“I love to sing, singing is great, but I really don’t consider myself a singer,” he said. “The discipline for singing is something I have yet to commit to; I feel like acting is my lane and I don’t want to step on any singers’ toes. But if people want me to sing, I’m going to give them my all.”
Henry, while intimidated by the challenge, answered the call from “Room 104.”
“It was incredibly terrifying to do — to commit to being the only person in this room, singing to yourself or singing to a pillow or singing to a plunger,” Henry said. “You’re in this room, on this set that is this room, where walls can break away and become this, closets can open and do this, lights can come on and show this — your imagination can do whatever you want to do, and Julian’s imagination in this episode was unlike anything I’d ever seen before.”
The role demanded absolute dedication. Arnold is the sole character for most of the episode (he’s eventually joined by Ginger Gonzaga as Vicki), and he’s singing for most of it, as well. But he’s also reenacting events from the night prior, imagining walking through a crowded bar, meeting Vicki, and going with her on a wild booze- and drug-fueled adventure.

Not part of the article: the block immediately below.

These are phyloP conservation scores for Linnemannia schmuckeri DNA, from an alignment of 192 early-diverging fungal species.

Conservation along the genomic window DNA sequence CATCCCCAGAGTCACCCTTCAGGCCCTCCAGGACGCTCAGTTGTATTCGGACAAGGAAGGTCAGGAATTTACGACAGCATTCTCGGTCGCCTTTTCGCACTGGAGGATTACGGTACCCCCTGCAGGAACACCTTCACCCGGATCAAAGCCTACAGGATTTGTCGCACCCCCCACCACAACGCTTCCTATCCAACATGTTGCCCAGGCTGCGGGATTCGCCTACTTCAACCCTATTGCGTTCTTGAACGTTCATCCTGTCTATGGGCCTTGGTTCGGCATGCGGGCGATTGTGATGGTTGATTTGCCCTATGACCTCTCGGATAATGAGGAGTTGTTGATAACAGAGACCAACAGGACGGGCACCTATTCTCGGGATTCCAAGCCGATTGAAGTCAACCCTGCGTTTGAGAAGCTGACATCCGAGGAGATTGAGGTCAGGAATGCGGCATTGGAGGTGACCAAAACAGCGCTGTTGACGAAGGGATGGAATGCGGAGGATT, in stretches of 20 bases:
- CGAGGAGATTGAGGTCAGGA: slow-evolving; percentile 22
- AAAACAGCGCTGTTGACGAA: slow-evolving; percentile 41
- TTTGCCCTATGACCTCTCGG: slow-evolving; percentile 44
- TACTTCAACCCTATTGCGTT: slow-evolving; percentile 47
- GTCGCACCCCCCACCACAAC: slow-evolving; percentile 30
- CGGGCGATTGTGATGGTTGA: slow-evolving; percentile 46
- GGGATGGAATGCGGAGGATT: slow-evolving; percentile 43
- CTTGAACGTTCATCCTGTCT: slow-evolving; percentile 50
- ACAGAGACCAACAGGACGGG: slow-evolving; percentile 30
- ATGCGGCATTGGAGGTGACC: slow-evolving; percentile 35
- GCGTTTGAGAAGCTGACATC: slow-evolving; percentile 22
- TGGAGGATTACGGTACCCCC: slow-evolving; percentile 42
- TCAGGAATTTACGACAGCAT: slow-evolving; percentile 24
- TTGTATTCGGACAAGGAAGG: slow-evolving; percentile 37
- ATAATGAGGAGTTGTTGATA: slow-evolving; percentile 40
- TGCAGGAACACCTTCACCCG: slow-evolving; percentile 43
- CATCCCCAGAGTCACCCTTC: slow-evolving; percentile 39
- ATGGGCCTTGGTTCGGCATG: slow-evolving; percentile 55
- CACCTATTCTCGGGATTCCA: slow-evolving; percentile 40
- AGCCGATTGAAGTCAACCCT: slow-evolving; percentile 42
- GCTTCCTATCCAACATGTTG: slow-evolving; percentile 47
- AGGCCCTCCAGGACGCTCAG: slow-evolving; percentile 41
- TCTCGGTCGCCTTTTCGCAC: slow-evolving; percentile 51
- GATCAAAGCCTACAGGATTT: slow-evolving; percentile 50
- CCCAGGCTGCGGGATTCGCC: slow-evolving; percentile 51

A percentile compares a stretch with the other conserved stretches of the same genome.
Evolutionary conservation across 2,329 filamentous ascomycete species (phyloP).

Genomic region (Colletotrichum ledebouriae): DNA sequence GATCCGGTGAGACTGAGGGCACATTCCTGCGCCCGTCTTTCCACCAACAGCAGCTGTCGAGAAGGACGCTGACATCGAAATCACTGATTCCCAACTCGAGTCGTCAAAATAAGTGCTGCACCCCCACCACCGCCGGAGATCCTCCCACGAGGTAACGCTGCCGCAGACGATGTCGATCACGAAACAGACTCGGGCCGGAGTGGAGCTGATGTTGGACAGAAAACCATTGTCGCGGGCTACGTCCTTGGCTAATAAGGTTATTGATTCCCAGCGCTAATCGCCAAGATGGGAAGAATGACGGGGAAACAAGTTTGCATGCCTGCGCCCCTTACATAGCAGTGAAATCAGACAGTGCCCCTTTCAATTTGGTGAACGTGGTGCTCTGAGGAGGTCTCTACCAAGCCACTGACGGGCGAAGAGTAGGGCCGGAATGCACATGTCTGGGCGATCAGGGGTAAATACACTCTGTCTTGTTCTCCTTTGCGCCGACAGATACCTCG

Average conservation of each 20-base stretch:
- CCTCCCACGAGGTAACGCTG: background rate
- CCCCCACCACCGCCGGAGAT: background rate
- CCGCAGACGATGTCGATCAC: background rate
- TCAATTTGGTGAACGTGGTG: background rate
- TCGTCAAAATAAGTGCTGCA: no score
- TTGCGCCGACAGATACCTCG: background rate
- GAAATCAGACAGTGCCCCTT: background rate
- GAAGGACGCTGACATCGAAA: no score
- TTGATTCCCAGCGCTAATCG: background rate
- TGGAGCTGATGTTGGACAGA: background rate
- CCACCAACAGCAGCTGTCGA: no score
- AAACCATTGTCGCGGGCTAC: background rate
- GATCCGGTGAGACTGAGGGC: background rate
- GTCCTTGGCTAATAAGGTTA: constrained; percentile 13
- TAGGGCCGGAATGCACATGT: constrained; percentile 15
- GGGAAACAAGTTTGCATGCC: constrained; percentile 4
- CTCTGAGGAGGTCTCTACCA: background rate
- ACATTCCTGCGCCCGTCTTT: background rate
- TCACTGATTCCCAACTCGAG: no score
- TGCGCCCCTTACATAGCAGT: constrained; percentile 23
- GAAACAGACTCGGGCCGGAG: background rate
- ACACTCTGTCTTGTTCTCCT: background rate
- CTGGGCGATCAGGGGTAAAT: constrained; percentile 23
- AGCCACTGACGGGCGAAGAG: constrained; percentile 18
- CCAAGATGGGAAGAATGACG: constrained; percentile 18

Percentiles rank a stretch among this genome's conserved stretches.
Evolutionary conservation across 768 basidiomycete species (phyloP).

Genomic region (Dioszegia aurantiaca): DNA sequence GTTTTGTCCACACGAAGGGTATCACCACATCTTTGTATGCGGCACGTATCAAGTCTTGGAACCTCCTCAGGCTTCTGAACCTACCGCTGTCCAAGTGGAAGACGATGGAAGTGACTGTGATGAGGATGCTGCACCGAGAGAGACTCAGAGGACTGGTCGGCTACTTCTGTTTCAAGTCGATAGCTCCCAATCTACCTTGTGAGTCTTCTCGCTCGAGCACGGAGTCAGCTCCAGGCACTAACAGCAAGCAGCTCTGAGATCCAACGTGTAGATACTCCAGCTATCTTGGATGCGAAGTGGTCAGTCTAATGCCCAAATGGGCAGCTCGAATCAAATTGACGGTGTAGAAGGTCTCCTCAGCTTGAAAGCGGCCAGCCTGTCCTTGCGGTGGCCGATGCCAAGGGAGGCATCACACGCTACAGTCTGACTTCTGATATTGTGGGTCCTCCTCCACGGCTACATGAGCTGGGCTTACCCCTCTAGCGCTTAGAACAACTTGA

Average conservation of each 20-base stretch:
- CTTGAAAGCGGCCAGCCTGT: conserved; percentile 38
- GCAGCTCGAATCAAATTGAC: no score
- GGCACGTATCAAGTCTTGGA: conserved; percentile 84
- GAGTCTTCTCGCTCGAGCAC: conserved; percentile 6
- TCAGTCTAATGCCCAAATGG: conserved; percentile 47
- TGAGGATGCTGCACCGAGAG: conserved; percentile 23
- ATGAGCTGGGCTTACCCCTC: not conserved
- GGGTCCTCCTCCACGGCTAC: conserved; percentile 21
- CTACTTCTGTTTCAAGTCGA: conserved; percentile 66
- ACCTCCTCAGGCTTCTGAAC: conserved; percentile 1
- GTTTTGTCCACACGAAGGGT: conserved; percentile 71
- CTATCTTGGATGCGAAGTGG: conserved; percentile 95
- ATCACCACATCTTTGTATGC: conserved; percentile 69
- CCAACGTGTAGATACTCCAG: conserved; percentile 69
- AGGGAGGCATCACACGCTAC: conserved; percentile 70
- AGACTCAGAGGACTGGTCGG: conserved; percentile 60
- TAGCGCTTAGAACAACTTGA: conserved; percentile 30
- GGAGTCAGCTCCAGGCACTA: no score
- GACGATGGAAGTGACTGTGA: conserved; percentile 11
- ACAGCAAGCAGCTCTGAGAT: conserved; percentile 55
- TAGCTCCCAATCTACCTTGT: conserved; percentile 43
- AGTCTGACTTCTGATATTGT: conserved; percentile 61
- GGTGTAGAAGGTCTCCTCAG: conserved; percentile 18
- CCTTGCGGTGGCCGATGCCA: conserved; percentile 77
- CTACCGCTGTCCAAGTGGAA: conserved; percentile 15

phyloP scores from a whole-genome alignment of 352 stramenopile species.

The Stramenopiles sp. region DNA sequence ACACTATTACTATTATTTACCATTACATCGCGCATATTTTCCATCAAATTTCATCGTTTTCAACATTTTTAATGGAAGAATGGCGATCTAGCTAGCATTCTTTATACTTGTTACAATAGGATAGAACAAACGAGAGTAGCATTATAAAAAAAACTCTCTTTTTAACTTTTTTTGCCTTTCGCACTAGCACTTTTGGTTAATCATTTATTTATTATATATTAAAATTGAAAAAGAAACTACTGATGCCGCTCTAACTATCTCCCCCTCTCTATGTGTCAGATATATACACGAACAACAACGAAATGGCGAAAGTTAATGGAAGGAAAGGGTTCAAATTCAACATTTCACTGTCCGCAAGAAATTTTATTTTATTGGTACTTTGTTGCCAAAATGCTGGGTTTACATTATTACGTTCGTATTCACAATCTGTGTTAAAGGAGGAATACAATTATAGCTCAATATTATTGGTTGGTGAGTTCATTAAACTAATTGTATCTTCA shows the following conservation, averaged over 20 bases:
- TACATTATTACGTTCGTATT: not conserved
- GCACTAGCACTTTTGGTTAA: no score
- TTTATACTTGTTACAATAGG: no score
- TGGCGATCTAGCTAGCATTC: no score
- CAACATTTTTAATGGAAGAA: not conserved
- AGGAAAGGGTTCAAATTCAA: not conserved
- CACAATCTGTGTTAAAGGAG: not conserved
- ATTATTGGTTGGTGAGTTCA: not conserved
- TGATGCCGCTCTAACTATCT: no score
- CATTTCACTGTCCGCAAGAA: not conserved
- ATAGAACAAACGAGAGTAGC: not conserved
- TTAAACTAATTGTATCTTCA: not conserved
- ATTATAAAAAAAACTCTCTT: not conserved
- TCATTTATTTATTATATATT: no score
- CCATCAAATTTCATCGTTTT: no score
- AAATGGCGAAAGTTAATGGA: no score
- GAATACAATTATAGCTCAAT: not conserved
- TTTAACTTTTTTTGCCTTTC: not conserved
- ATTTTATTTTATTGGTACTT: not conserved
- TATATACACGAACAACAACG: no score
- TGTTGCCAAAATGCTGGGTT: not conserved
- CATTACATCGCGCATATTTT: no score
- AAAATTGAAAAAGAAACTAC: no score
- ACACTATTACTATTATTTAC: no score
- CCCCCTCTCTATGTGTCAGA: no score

“I think there’s one scene where I’m not singing, but at the same time I’m smoking a bong, doing a keg stand, crowd surfing off the bed — this is crazy. There’s no way to prepare for that, it’s just something you have to do on site,” Henry said.
Wass agreed, giving his actor full credit for performing the final stunt — belly flopping from the bed to floor — while also noting he performed the song leading up to that sequence live, on set, with no dialogue added in later. He sang every note, live – and that’s not even the only irreplaceable talent he offered.
Tyler Golden / HBO
“He’s got a beautiful voice, [but] honestly, his face — his face and his expressiveness,” Wass said. “He has an entire universe in each facial movement. That was huge to have on ‘Arnold.’ A lot of it is him reacting to his memories or lack of memories, and it’s just him. To not only have his dialogue, but also his reactions was really helpful. [He has] a watchability factor. Brian definitely has that.”